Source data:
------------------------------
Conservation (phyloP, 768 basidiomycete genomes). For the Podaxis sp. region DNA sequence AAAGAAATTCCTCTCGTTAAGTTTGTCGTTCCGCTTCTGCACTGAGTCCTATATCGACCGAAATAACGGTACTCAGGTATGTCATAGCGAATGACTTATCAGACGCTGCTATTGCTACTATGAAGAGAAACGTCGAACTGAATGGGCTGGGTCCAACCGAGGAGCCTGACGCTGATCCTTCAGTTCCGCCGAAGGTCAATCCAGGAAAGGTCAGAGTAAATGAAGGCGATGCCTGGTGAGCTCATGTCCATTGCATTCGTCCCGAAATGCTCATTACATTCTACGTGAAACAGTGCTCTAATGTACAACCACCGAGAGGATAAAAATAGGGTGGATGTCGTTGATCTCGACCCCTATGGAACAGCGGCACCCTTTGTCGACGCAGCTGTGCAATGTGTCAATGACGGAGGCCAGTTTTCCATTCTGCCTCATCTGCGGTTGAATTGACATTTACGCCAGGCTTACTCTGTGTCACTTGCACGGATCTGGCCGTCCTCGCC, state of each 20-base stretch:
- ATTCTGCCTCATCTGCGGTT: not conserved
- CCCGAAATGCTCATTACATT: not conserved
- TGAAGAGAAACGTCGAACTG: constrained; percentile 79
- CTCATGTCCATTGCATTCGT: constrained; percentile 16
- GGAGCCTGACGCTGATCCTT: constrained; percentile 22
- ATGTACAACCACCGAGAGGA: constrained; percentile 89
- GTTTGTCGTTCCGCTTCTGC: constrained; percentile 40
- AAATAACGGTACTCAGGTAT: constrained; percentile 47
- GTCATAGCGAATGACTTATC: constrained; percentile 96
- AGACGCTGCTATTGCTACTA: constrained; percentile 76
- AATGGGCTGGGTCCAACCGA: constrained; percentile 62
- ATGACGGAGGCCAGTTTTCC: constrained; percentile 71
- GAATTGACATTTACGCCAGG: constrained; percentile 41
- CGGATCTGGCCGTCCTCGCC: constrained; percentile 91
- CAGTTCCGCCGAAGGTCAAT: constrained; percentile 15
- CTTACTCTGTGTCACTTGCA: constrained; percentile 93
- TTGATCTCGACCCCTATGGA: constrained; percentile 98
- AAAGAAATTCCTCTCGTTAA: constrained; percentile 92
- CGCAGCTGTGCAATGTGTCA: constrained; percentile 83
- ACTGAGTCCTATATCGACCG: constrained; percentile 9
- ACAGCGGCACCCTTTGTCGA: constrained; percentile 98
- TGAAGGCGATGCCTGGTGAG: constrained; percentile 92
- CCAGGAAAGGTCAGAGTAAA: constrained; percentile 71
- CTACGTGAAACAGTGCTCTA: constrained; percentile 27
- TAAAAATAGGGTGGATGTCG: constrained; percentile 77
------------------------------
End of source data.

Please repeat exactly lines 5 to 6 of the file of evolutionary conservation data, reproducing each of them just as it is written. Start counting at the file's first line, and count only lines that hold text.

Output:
- CTCATGTCCATTGCATTCGT: constrained; percentile 16
- GGAGCCTGACGCTGATCCTT: constrained; percentile 22